Social Media – How to Make a Positive Impact
As we stay mostly at home during the pandemic, we find ourselves more involved with social media. We are posting more and seeing more of the posts from our friends and family. Many of us have run into issues with this as we are seeing more from people we might otherwise not and many of their memes, statements, and stances are hurtful, discriminatory, or misinformed.
We created this guide out of our own need to try to help everyone engage in more meaningful online and social media discourse. It can also be used in in-person interactions if you’re able to memorize some responses that really strike a chord with you.
Call centers and support groups often use predetermined scripts to address common problems or questions quickly and succinctly. We’ve given you some tools to tackle some of the most common issues we see online and in person.
It is important to speak out against injustice, discrimination, hate, and misinformation. It can be difficult when people get angry. Let’s try to do this in a kind, caring, and compassionate way while still maintaining our integrity. Every interaction is different, but you may want to avoid drawn-out conversations or arguments online. Your chances of changing someone else’s mind are miniscule. But we can provide tools to change their OWN minds. You could try posting your position, the link to more information, and hope that someone takes the opportunity to reevaluate their position with the provided information that they can peruse on their own. This engagement may work better than a confrontation.
Important things to keep in mind on Social Media
- Keep it nice and civil. No name calling. No profanities.
- Watch your responses. Make sure you’re not being baited or misdirected. The point gets muddied in the trap. It’s usually better to let ridiculous notions go.
- Follow-up and clarification is OK, just don’t get distracted from the main point.
- One post, one topic. Stay on topic and focus on the specific issue at hand.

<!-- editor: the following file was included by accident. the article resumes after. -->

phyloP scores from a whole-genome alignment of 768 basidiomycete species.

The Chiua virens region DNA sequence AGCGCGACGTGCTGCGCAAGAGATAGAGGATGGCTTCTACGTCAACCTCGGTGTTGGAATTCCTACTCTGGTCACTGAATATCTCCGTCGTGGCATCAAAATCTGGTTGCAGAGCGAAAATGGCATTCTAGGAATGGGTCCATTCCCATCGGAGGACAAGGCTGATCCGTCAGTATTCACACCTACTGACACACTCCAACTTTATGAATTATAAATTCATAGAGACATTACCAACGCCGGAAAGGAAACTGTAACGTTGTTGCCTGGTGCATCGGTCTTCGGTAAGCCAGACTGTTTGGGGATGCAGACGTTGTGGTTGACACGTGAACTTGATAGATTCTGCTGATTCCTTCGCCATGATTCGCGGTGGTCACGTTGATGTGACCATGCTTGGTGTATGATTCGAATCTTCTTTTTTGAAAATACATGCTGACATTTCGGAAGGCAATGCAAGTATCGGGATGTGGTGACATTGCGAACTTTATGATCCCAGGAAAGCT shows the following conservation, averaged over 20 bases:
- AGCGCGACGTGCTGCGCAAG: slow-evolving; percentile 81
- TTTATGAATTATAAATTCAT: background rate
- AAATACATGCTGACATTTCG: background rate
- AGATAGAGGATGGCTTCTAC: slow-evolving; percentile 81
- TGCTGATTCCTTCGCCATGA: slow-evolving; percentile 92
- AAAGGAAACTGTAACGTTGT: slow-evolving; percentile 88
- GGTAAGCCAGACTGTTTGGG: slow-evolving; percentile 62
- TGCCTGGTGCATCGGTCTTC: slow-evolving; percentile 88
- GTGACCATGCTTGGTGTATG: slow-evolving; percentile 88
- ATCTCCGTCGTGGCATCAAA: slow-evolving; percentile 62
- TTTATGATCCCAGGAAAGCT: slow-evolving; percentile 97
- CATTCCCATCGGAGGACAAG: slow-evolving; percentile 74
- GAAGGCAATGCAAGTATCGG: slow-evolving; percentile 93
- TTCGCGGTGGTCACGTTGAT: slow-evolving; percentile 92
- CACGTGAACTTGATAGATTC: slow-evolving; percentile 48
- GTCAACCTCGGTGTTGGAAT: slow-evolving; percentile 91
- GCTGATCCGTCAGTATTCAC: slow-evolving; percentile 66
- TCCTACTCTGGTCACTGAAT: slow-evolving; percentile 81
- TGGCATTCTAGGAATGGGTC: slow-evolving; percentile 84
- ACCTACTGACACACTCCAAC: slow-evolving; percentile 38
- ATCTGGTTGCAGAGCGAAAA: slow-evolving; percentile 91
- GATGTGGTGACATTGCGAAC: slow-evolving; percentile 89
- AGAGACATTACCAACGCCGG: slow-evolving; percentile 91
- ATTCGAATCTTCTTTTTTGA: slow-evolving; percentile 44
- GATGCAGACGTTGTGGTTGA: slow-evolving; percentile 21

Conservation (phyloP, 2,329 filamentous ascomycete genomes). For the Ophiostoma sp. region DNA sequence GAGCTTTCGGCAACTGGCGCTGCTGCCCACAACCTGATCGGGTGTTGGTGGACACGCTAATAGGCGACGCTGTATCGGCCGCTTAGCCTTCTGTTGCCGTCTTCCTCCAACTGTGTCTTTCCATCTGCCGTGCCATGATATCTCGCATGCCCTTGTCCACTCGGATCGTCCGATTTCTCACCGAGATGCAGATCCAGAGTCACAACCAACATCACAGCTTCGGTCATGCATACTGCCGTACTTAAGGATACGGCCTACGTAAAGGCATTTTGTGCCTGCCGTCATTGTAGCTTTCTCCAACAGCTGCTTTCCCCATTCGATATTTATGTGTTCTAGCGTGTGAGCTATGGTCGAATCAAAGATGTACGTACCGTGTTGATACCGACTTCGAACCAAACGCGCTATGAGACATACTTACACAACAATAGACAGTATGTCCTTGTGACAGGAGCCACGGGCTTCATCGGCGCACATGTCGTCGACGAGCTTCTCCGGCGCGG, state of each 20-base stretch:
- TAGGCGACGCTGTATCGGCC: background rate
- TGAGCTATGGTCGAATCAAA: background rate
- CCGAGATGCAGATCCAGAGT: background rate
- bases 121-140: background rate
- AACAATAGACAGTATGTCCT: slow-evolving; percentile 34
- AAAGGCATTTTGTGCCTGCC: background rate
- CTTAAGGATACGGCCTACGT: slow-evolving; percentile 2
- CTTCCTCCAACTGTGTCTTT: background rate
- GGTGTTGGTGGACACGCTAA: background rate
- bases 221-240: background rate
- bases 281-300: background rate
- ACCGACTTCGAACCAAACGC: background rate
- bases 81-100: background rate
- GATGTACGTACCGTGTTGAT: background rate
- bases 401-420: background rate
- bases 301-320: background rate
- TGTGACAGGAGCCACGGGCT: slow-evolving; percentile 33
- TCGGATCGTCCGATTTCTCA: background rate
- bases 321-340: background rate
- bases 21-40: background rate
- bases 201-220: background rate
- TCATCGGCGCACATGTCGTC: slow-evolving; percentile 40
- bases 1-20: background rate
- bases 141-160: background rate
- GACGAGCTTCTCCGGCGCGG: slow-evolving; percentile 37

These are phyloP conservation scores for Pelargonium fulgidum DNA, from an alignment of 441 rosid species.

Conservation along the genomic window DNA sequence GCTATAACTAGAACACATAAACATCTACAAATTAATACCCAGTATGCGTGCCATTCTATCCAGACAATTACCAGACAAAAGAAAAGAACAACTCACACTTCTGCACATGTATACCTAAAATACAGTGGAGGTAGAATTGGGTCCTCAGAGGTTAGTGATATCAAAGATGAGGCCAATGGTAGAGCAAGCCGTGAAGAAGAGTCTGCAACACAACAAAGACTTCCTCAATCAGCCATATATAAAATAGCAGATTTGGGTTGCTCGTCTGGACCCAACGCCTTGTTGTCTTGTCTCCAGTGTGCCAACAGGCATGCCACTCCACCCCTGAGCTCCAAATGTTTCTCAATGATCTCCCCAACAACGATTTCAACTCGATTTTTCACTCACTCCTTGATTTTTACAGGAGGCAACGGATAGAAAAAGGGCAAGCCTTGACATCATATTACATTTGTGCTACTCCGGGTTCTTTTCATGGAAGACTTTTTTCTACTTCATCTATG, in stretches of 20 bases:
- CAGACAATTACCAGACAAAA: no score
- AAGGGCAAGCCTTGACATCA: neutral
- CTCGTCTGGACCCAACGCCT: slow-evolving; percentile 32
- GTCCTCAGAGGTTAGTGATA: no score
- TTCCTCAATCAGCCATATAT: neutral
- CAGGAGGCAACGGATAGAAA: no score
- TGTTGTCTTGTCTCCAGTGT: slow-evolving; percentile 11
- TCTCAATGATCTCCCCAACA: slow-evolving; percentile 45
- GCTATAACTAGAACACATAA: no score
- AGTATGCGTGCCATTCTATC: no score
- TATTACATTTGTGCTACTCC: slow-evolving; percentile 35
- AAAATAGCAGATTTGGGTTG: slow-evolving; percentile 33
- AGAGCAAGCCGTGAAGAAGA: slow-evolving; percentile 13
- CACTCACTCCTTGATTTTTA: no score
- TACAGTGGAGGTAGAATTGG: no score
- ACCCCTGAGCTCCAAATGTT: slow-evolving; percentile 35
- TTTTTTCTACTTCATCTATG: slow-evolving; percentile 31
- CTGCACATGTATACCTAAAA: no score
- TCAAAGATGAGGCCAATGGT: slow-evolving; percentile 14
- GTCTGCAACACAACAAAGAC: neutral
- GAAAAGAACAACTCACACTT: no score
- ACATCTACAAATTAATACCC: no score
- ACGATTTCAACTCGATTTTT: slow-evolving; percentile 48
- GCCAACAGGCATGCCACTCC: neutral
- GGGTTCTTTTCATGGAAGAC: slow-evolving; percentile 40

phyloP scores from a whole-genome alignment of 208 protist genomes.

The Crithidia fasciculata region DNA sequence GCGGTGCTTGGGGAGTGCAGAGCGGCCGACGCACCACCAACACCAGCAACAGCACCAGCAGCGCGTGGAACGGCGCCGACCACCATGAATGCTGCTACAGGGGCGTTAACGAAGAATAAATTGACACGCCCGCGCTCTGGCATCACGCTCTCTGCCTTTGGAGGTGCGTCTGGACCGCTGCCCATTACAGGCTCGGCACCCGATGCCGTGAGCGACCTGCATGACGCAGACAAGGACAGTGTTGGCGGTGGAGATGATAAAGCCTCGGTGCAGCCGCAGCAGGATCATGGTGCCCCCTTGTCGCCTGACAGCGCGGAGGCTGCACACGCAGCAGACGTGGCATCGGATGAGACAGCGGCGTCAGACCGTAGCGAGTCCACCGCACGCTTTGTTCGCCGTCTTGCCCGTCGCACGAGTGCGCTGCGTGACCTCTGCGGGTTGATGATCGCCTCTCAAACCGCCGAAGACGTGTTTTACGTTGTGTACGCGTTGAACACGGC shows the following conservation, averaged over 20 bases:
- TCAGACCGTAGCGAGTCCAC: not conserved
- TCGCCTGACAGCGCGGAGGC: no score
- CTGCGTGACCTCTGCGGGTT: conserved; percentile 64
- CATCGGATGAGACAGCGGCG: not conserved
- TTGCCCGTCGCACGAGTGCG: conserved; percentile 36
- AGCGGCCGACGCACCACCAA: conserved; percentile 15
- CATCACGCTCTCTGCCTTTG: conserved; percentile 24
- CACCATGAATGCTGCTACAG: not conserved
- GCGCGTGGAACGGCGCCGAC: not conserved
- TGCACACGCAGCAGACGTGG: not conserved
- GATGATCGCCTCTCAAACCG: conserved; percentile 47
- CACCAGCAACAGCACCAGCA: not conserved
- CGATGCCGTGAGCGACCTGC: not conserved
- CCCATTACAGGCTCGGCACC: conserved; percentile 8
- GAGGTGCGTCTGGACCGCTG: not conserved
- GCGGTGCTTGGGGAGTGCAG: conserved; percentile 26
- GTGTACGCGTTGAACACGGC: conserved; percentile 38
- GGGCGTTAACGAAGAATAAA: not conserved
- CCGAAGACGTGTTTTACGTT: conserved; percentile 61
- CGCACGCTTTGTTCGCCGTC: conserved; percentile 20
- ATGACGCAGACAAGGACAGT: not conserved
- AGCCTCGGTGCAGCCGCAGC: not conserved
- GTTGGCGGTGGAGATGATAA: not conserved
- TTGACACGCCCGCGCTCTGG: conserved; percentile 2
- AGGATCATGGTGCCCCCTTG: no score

- Do not get bogged down in a thread. As soon as you get a hint of treading water leave it be.
- Support those that are helping you make a point.
- Do not disparage those disagreeing with you.
- Make distinctions between subjective opinions and objective opinions.
- Make distinctions between conspiratorial and conventional thinking.
- Stay alert for cognitive biases.
- Source good, reliable news and website sources.
- Stay positive!
Again, your job is not to convince anyone. It is to give them the tools to make better decisions for themselves. Don’t get hung up on one person or one topic. Keep moving. Plus, the more tools you put out there the more those that see these threads will have the tools to help them.
Before you jump in, there are a couple of other tools that you can use and share during your daily online interactions.
Know Our Cognitive Biases
Cognitive biases make our judgments irrational. We have evolved to use shortcuts in our thinking, which are often useful, but a cognitive bias means there’s a kind of misfiring going on causing us to lose objectivity. Once you know about the biases, you’ll see how you and others fall victim to them.
Become familiar with at least the 24 basic human cognitive biases. There is more on this site but this will get you started.
- https://yourbias.is/ – Please support them if you can. It is a valuable resource.
Everyone has cognitive biases and we cannot help but be affected by them. But knowing when they are occurring decreases their power. They’re used extensively in social media.
Difference Between Subjective Opinions and Objective Information
A common tactic used is conflating objective and subjective together to prove a point. This often comes out in “respecting another opinion”. As defined by https://www.merriam-webster.com/dictionary
- Subjective: experience or knowledge as conditioned by personal mental characteristics or states
- Objective: facts or conditions as perceived without distortion by personal feelings, prejudices, or interpretations
This is an important difference that needs to be understood. These two opinions are vastly different and hold different social responsibility.
- Orange is a better color than green. (Subjective)
- Masks can help protect people from COVID19. (Objective)
The first is a completely subjective opinion and does not hurt or disparage anyone. It is the purest definition of an opinion. A subjective opinion is neither right nor wrong but based off one’s personal feelings or beliefs. You don’t need to argue opinions.